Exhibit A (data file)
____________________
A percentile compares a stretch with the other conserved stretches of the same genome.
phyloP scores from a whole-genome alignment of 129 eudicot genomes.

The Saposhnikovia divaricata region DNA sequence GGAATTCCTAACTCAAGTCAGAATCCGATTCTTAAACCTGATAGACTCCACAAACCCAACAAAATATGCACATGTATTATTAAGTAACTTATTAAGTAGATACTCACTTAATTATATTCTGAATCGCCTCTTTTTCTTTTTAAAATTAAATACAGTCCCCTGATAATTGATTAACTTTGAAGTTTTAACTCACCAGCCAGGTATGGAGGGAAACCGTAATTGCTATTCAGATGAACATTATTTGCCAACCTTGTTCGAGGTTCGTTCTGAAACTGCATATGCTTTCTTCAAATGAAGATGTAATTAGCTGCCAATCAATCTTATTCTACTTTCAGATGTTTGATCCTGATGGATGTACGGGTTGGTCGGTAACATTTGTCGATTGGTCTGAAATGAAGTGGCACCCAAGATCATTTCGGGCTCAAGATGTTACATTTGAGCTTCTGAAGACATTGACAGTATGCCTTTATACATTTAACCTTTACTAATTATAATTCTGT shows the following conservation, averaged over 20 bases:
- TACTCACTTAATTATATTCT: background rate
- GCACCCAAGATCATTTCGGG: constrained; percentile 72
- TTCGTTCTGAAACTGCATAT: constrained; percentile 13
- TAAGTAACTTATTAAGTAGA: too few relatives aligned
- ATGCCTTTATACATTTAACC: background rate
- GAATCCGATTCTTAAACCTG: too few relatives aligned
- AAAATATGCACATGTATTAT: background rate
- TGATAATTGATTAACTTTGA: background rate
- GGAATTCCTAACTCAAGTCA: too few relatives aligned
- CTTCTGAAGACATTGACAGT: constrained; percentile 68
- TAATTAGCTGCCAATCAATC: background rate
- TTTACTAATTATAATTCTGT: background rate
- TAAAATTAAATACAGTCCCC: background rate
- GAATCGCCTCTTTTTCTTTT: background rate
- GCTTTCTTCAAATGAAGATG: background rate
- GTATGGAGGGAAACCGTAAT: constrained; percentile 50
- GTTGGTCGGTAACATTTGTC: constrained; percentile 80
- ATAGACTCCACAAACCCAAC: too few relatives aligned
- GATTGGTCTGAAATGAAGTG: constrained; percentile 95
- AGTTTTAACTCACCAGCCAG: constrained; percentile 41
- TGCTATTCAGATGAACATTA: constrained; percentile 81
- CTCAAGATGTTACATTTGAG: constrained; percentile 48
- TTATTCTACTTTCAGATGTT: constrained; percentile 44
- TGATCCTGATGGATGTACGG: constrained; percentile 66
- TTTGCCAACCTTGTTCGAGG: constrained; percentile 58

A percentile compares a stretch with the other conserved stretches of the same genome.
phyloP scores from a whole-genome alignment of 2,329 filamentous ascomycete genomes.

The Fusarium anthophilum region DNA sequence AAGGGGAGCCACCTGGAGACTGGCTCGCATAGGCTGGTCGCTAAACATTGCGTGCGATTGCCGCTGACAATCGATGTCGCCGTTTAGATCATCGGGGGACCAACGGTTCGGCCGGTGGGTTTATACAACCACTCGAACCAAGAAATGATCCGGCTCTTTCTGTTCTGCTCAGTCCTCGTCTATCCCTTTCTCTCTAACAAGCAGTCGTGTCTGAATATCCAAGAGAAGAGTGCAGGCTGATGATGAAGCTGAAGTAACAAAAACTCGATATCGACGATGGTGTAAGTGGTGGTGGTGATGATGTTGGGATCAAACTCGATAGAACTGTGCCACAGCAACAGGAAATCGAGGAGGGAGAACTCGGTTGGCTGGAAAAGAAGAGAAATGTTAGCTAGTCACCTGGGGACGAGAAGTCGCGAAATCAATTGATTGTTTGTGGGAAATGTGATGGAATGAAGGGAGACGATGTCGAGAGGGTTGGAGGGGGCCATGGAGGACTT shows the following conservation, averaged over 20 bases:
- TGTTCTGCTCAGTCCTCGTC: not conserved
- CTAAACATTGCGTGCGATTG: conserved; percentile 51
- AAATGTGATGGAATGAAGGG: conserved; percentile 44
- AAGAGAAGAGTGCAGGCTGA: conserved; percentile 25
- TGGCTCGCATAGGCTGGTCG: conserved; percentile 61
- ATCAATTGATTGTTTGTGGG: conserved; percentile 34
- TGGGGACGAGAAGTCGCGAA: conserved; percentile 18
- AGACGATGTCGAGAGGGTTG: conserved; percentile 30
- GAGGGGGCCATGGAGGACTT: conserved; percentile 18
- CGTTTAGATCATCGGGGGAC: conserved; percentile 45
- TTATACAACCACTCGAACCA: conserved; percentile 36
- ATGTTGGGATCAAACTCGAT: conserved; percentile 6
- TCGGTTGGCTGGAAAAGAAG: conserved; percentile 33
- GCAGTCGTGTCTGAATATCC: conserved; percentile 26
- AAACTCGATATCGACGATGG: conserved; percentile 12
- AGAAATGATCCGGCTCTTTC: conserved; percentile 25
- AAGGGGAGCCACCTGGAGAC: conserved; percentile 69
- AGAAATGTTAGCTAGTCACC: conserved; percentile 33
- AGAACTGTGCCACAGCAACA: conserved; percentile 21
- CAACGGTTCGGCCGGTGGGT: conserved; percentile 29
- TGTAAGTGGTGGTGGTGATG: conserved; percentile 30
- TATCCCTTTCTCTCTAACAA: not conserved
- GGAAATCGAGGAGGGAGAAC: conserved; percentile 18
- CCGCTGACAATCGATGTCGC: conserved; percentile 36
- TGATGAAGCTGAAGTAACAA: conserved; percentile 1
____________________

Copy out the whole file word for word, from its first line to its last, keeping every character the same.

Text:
A percentile compares a stretch with the other conserved stretches of the same genome.
phyloP scores from a whole-genome alignment of 129 eudicot genomes.

The Saposhnikovia divaricata region DNA sequence GGAATTCCTAACTCAAGTCAGAATCCGATTCTTAAACCTGATAGACTCCACAAACCCAACAAAATATGCACATGTATTATTAAGTAACTTATTAAGTAGATACTCACTTAATTATATTCTGAATCGCCTCTTTTTCTTTTTAAAATTAAATACAGTCCCCTGATAATTGATTAACTTTGAAGTTTTAACTCACCAGCCAGGTATGGAGGGAAACCGTAATTGCTATTCAGATGAACATTATTTGCCAACCTTGTTCGAGGTTCGTTCTGAAACTGCATATGCTTTCTTCAAATGAAGATGTAATTAGCTGCCAATCAATCTTATTCTACTTTCAGATGTTTGATCCTGATGGATGTACGGGTTGGTCGGTAACATTTGTCGATTGGTCTGAAATGAAGTGGCACCCAAGATCATTTCGGGCTCAAGATGTTACATTTGAGCTTCTGAAGACATTGACAGTATGCCTTTATACATTTAACCTTTACTAATTATAATTCTGT shows the following conservation, averaged over 20 bases:
- TACTCACTTAATTATATTCT: background rate
- GCACCCAAGATCATTTCGGG: constrained; percentile 72
- TTCGTTCTGAAACTGCATAT: constrained; percentile 13
- TAAGTAACTTATTAAGTAGA: too few relatives aligned
- ATGCCTTTATACATTTAACC: background rate
- GAATCCGATTCTTAAACCTG: too few relatives aligned
- AAAATATGCACATGTATTAT: background rate
- TGATAATTGATTAACTTTGA: background rate
- GGAATTCCTAACTCAAGTCA: too few relatives aligned
- CTTCTGAAGACATTGACAGT: constrained; percentile 68
- TAATTAGCTGCCAATCAATC: background rate
- TTTACTAATTATAATTCTGT: background rate
- TAAAATTAAATACAGTCCCC: background rate
- GAATCGCCTCTTTTTCTTTT: background rate
- GCTTTCTTCAAATGAAGATG: background rate
- GTATGGAGGGAAACCGTAAT: constrained; percentile 50
- GTTGGTCGGTAACATTTGTC: constrained; percentile 80
- ATAGACTCCACAAACCCAAC: too few relatives aligned
- GATTGGTCTGAAATGAAGTG: constrained; percentile 95
- AGTTTTAACTCACCAGCCAG: constrained; percentile 41
- TGCTATTCAGATGAACATTA: constrained; percentile 81
- CTCAAGATGTTACATTTGAG: constrained; percentile 48
- TTATTCTACTTTCAGATGTT: constrained; percentile 44
- TGATCCTGATGGATGTACGG: constrained; percentile 66
- TTTGCCAACCTTGTTCGAGG: constrained; percentile 58

A percentile compares a stretch with the other conserved stretches of the same genome.
phyloP scores from a whole-genome alignment of 2,329 filamentous ascomycete genomes.

The Fusarium anthophilum region DNA sequence AAGGGGAGCCACCTGGAGACTGGCTCGCATAGGCTGGTCGCTAAACATTGCGTGCGATTGCCGCTGACAATCGATGTCGCCGTTTAGATCATCGGGGGACCAACGGTTCGGCCGGTGGGTTTATACAACCACTCGAACCAAGAAATGATCCGGCTCTTTCTGTTCTGCTCAGTCCTCGTCTATCCCTTTCTCTCTAACAAGCAGTCGTGTCTGAATATCCAAGAGAAGAGTGCAGGCTGATGATGAAGCTGAAGTAACAAAAACTCGATATCGACGATGGTGTAAGTGGTGGTGGTGATGATGTTGGGATCAAACTCGATAGAACTGTGCCACAGCAACAGGAAATCGAGGAGGGAGAACTCGGTTGGCTGGAAAAGAAGAGAAATGTTAGCTAGTCACCTGGGGACGAGAAGTCGCGAAATCAATTGATTGTTTGTGGGAAATGTGATGGAATGAAGGGAGACGATGTCGAGAGGGTTGGAGGGGGCCATGGAGGACTT shows the following conservation, averaged over 20 bases:
- TGTTCTGCTCAGTCCTCGTC: not conserved
- CTAAACATTGCGTGCGATTG: conserved; percentile 51
- AAATGTGATGGAATGAAGGG: conserved; percentile 44
- AAGAGAAGAGTGCAGGCTGA: conserved; percentile 25
- TGGCTCGCATAGGCTGGTCG: conserved; percentile 61
- ATCAATTGATTGTTTGTGGG: conserved; percentile 34
- TGGGGACGAGAAGTCGCGAA: conserved; percentile 18
- AGACGATGTCGAGAGGGTTG: conserved; percentile 30
- GAGGGGGCCATGGAGGACTT: conserved; percentile 18
- CGTTTAGATCATCGGGGGAC: conserved; percentile 45
- TTATACAACCACTCGAACCA: conserved; percentile 36
- ATGTTGGGATCAAACTCGAT: conserved; percentile 6
- TCGGTTGGCTGGAAAAGAAG: conserved; percentile 33
- GCAGTCGTGTCTGAATATCC: conserved; percentile 26
- AAACTCGATATCGACGATGG: conserved; percentile 12
- AGAAATGATCCGGCTCTTTC: conserved; percentile 25
- AAGGGGAGCCACCTGGAGAC: conserved; percentile 69
- AGAAATGTTAGCTAGTCACC: conserved; percentile 33
- AGAACTGTGCCACAGCAACA: conserved; percentile 21
- CAACGGTTCGGCCGGTGGGT: conserved; percentile 29
- TGTAAGTGGTGGTGGTGATG: conserved; percentile 30
- TATCCCTTTCTCTCTAACAA: not conserved
- GGAAATCGAGGAGGGAGAAC: conserved; percentile 18
- CCGCTGACAATCGATGTCGC: conserved; percentile 36
- TGATGAAGCTGAAGTAACAA: conserved; percentile 1